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heroes in the theatre of adversity

anni davey gathers responses to acrobat's new show

Anni Davey has performed with Circus Oz and Crying in Public Places and recently directed the latest show from the Women's Circus; Mike Finch is artistic director of Circus Oz; Teresa Blake is a core member of desoxy; and Karen Hadfield was director of the 2004 and 2006 Adelaide Fringe festivals.

Jo Lancaster, Acrobat Jo Lancaster, Acrobat
photo John Sones

It was during this season that Jo Lancaster, co artistic director with Simon Yates was struck down with such violent morning sickness that she was virtually unable to perform, leaving the show only 40 minutes long. It was still celebrated, despite obvious and glaring holes—the tumbling routine at the end in which Simon Yates heroically performed line after line with no respite for example.

Acrobat announced during that season that they were folding. So it was ironic that next May the company was awarded $30,000 by the Sidney Myer Foundation. Since then we have only seen Circus Ole, a fabulous collaboration with The Snuff Puppets.

So we were very much looking forward to seeing Smaller, Poorer, Cheaper, Acrobat’s latest offering at The Melbourne Fringe Festival. To write this article I’ve interviewed Mike Finch, Teresa Blake and Karen Hadfield.

Smaller, Poorer, Cheaper is essentially three solo pieces: Jo Lancaster on difficulty and motherhood; Mozes in an extended exploration of disease and toxicity; and Simon Yates finishing. As with all Acrobat shows, the skills are primary and performed at a very high level. I began by asking if the show had an underlying theme or cohesiveness.

Blake says of the show, “All of the pieces have a simplicity and an artlessness. It’s a very essential show. It feels like each of the performers doesn’t actually have to do as much as they do. There seems to be hardly any attention to transitions. It isn’t very sophisticated theatrically.”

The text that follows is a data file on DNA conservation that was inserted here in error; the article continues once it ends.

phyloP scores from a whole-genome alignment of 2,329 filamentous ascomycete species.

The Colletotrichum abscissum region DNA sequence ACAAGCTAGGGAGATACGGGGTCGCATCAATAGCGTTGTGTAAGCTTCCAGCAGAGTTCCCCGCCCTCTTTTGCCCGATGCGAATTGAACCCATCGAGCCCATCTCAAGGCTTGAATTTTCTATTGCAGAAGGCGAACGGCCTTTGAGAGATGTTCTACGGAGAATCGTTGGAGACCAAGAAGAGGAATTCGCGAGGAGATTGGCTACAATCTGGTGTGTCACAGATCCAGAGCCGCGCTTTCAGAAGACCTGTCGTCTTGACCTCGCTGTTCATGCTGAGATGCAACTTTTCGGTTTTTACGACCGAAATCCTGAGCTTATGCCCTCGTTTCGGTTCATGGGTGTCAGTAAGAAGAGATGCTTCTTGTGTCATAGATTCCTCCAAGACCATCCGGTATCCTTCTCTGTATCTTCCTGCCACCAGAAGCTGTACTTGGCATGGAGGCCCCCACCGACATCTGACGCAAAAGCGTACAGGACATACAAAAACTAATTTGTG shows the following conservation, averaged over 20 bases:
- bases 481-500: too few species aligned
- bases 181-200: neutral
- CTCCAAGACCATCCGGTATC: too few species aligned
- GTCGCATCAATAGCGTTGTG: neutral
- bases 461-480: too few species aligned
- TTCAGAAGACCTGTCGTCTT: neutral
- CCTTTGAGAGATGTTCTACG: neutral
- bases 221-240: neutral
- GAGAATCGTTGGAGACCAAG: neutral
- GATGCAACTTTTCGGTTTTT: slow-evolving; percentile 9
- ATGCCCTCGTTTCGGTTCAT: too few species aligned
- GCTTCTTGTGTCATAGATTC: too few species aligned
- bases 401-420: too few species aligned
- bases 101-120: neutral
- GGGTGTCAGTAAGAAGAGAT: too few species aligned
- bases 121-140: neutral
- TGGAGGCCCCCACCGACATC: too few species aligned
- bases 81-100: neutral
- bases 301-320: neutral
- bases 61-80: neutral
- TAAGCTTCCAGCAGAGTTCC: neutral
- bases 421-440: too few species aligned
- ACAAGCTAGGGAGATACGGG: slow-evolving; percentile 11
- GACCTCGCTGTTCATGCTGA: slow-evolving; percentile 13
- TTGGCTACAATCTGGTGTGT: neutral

Simon’s slack wire routine really sticks out. It has a Flying Fruit Fly or Circus Oz aesthetic (Simon has performed in both, and the act was created during a stint at Circus Oz), a sort of goofy, full scenario. It’s been performed a lot so it has a polish that the rest of the show doesn’t have. People have commented that Acrobat would benefit from using a director. But maybe it is this ‘artlessness’ that is their appeal. Maybe a director or a more sophisticated dramaturgical approach would lose something.

I ask Finch what the performers wear. “Not much”, he says. Acrobat’s aesthetic has always been functional. It could be described as a non-aesthetic. They don’t dress up the tricks, they strip their routines back to essentials. Costuming in this show is virtually non existent. Jo begins naked, sniffing through a pile of undies until she finds a pair to wear that smell the least (we assume, and hope). Mozes is also nude for a lot of the time. Apparently the roller skating brings to mind Helpmann’s comment about male nudes in ballet: that you can’t get some bits to stop when the rest does. Simon begins in undies and dresses himself in a suit on the slack wire, his much loved routine, which while largely unchanged manages to convey something new in this context.

So a lot of the visual information of the show is about the body. Jo’s body shows us the results of having two children and constant, demanding training. It is sinewy and hard, like a farm worker’s body, says Teresa.